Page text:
Tired of Typing
Book Descriptions

by Craig Stark

#40, 4 April 2005

How Fast Can You Talk?

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As promised in last week's newsletter, I'm going to share something with you that has transformed my bookselling life. Maybe this can help yours as well. First, a question. How fast can you talk? The average person, apparently, delivers about 160 words per minute. As much as we booksellers pound keyboards, wouldn't it be cat's pj's if we could type that fast? At the peak of my typing prowess (about 10 or 12 years ago), I could usually stay in the 80 to 90 wpm range with pretty good accuracy. Typing fast isn't like riding a bike, however, and unless you stay at it almost daily and stay at it a lot, you might lose a step or two. If tested today, I'm guessing that I'd be doing well to type 50 to 60 wpm - only slightly above average.

This isn't to say that I still don't type a lot. I do. It's just that it's not continuous. There are lots of starts and stops, and because of this there's really no opportunity to improve my performance. So, writing book descriptions (and emails) takes time. Big time in my case because I focus my bookselling efforts on eBay, often using upgraded, textually-deep presentations. If you're like me, you always have more books than you can possibly find time to list, so whatever you can do to make the process quicker will necessarily increase the number of books you can offer for sale at any given time - and thus your income. Given also that this aspect of bookselling - writing descriptions - isn't something that brings me much happiness, I'm forever looking for tools that will speed up the process.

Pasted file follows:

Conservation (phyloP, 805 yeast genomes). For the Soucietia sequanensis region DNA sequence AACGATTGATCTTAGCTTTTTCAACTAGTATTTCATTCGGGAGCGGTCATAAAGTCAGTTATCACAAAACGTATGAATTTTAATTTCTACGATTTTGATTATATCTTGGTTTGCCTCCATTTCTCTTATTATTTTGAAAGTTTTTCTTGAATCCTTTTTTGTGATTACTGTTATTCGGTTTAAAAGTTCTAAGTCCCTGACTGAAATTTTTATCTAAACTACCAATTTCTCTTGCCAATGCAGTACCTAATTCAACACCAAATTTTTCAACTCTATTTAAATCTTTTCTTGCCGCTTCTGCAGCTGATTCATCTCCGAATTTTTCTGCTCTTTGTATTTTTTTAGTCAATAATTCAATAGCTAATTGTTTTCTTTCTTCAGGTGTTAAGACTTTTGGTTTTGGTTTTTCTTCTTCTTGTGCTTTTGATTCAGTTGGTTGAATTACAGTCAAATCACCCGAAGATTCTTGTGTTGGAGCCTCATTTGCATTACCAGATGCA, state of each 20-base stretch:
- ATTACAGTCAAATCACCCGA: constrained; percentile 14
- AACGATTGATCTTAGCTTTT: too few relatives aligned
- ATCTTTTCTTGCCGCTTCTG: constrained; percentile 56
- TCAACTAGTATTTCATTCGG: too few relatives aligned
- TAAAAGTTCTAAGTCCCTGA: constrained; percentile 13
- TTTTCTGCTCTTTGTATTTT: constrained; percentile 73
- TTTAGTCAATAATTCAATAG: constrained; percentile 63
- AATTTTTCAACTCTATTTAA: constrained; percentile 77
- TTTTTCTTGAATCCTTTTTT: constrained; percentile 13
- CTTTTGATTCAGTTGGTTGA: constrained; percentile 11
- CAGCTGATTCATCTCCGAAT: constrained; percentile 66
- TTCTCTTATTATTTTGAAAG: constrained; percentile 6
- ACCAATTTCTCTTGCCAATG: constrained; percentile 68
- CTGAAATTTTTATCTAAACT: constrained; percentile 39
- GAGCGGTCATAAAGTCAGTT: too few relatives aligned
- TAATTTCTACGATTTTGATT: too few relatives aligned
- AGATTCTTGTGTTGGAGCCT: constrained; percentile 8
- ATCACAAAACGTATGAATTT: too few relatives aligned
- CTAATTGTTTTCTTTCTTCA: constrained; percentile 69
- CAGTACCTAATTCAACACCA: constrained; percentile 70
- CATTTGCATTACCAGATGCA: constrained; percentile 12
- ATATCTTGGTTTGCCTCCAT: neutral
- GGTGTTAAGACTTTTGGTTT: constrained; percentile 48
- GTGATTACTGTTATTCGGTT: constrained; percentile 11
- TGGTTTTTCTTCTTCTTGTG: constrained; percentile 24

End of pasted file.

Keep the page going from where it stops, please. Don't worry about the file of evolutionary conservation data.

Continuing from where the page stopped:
One such tool, of course, is OCR (optical character recognition) software. Scanning a table of contents, a list of illustrations, a dust jacket blurb or anything else that will help sell a book, then copying it and pasting it into a description is a pretty painless process and hugely faster than typing. For years, I've used ScanSoft's OmniPage Pro. Early versions had some issues, especially with color documents and multi-column formats, but they have come so far with this. The current version (14) is so accurate that it's usually mistake free. If you're not already using this, I recommend it highly.

Another tool that has always intrigued me is voice recognition software. Until recently, I didn't give much thought to trying it because I'd heard that it was, one, expensive, two, not terribly accurate and three, slow. Several weeks ago, however, something from ScanSoft came in the mail - a special offer to purchase Dragon NaturallySpeaking 8 for only $49.99. The claim was that it was up to 99% accurate! Ordinarily, I would've been skeptical about this, but given ScanSoft's impressive accomplishments in OCR, I thought, why not. I've got nothing to lose. If it stinks, I can get my money back. If it works, my life changes.

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